Monday 11 October 2021

Movie Review: The Public (2018)

A drama about the plight of the homeless, The Public tackles a serious subject with sensitivity and some humour, but unsurprisingly flounders for a resolution.

Cincinnati is in the grips of a cold snap. Librarian Stuart Goodson (Emilio Estevez), recovering from a troubled personal history, is on friendly terms with the community of homeless people who seek warmth at the Central Public Library. Junior librarian Myra (Jena Malone) and security officer Ernesto (Jacob Vargas) work with Stuart, and Anderson (Jeffrey Wright) is their boss. After Stuart befriends neighbour Angela (Taylor Schilling), his job is threatened by district attorney Josh Davis (Christian Slater), who blames Stuart for exposing the library to a lawsuit launched by a mistreated customer.

On a particularly chilly night, homeless man Jackson (Michael K. Williams) organizes a group of homeless people into refusing to leave the library at closing time, insisting it should remain open as a shelter. An unusual siege ensues, and police crisis negotiator Bill Ramstead (Alec Baldwin) is called in. Stuart is thrust into an unexpected media spotlight and wrongly portrayed as a hostage taker by conceited local television reporter Rebecca Parks (Gabrielle Union).

Packed full of plot, characters and incidents, the first half of The Public is full of ambition. Writer, director, co-producer and star Emilio Estevez holds nothing back in spotlighting the now tragically prevalent social failure of homeless people in ever larger numbers struggling for the basics of survival. The setting is Cincinnati, but the story equally applies to many other major cities.

With notable efficiency, Estevez ties together several key characters to the core topic. Stuart himself is not far removed from a life on the streets. Neighbour and new romantic partner Angela is still batting down corrosive addictions that bedevilled her past. And crisis negotiator Bill Ramstead is looking for his missing son in church basements.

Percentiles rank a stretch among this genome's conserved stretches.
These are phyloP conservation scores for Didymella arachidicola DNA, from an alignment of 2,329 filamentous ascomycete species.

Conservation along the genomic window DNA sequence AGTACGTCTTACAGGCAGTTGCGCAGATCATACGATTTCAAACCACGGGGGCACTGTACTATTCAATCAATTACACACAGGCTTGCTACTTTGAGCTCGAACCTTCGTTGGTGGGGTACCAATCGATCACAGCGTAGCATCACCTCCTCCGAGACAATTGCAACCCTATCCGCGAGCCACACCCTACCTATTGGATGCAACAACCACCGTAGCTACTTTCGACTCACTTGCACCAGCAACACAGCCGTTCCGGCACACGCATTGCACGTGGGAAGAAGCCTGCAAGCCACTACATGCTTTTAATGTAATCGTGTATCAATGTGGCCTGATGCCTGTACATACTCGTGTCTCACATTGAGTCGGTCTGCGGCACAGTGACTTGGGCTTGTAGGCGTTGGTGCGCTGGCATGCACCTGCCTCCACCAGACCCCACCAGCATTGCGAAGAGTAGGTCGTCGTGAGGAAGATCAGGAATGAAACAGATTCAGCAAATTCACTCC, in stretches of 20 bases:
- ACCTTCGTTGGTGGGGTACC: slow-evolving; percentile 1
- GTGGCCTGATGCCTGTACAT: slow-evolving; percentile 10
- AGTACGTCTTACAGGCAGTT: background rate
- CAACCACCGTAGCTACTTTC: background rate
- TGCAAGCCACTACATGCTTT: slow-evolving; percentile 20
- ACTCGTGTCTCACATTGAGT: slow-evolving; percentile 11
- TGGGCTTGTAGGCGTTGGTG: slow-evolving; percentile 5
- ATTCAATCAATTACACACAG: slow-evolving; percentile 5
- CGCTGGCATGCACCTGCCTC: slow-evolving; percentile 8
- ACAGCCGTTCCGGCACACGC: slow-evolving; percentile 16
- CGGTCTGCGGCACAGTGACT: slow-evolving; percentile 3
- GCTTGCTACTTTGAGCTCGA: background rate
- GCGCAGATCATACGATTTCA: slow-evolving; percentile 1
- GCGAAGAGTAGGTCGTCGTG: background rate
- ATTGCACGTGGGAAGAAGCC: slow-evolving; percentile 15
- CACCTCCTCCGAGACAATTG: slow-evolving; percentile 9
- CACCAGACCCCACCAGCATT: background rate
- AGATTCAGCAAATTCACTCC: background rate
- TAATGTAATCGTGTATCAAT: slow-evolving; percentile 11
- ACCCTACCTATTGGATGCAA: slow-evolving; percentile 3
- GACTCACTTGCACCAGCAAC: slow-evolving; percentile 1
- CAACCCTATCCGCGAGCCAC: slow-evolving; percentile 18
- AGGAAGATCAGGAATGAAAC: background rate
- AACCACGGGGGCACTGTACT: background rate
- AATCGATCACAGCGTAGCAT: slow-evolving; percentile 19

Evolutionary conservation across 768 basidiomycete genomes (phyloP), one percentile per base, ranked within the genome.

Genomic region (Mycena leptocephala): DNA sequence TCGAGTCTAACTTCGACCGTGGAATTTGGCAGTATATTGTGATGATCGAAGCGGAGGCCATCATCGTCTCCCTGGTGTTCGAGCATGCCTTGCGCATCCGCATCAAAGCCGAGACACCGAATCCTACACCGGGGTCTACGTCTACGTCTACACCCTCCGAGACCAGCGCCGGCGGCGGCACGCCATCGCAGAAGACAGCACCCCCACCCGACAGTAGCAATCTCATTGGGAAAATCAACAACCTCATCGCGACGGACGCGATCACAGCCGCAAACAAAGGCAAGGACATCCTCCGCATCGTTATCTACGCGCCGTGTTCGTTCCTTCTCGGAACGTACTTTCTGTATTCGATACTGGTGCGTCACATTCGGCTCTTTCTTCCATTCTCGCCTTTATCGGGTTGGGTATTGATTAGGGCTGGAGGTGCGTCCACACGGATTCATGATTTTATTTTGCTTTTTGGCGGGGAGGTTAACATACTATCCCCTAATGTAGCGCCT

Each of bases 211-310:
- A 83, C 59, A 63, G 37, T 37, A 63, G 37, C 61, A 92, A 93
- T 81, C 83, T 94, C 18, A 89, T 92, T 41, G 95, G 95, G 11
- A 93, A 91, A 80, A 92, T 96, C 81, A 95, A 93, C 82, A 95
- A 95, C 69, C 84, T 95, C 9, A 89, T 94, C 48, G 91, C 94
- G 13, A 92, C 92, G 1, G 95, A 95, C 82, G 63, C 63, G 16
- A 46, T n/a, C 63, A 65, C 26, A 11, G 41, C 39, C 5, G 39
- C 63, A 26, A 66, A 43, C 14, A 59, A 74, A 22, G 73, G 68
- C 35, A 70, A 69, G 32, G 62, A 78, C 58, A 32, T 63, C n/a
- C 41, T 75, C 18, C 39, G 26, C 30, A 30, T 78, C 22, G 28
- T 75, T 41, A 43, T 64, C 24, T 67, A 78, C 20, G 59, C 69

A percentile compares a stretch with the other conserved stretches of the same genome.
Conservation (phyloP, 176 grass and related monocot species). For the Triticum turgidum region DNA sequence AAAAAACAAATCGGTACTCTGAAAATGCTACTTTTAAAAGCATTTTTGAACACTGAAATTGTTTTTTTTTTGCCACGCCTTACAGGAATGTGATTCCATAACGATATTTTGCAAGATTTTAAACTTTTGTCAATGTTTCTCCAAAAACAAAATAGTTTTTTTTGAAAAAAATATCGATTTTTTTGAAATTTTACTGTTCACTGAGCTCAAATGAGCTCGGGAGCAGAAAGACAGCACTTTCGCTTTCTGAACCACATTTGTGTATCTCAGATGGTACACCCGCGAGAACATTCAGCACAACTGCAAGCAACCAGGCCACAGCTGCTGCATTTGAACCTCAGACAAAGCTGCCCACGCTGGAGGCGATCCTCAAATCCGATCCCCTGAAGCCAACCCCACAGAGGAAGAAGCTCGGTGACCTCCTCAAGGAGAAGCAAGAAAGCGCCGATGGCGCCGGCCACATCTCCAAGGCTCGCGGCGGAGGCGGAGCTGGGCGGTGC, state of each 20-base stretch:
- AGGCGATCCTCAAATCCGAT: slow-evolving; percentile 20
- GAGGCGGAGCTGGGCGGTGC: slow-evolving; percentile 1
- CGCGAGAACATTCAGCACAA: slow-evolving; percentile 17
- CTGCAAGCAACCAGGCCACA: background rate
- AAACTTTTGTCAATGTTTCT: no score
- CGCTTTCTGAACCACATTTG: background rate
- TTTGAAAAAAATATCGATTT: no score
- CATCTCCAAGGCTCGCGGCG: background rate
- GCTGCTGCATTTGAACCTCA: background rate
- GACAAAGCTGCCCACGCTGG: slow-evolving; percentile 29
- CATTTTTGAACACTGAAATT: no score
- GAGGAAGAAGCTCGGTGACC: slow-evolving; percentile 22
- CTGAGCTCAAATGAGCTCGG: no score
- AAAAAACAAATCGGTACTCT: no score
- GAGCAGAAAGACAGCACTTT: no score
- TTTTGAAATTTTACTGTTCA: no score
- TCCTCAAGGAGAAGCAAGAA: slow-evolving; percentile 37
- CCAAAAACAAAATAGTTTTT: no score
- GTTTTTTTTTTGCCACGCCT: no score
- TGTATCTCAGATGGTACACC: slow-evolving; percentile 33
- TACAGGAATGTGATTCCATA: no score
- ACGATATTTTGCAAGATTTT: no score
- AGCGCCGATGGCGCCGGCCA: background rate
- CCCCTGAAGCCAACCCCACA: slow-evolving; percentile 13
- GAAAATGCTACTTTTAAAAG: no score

Characters like library boss Anderson and junior librarian Myra are full of good intentions to save the world and save others, but their actions in response to the library takeover will define their essence. Meanwhile, wannabe mayor Josh Davis is the representation of nauseating politicians seeking power through the expediency of soundbites and simplistic solutions to complex problems.

The script is unfortunately less successful in defining the homeless group. They are scrubbed clean of most dangers and reduced to harmless tourist depictions. The more fundamental narrative weaknesses come to the fore after the library takeover. Estevez does not seem to have a clear course to chart, and the second half drags, unnecessarily stretching the running time to over two hours, with a lot of people sitting around and not doing much of anything.

An intractable problem predictably settles for a climax exposing, if only for a night, the failure of policy makers to care for their community's most vulnerable members. The Public strips away the excuses, but also stalls in the stacks.

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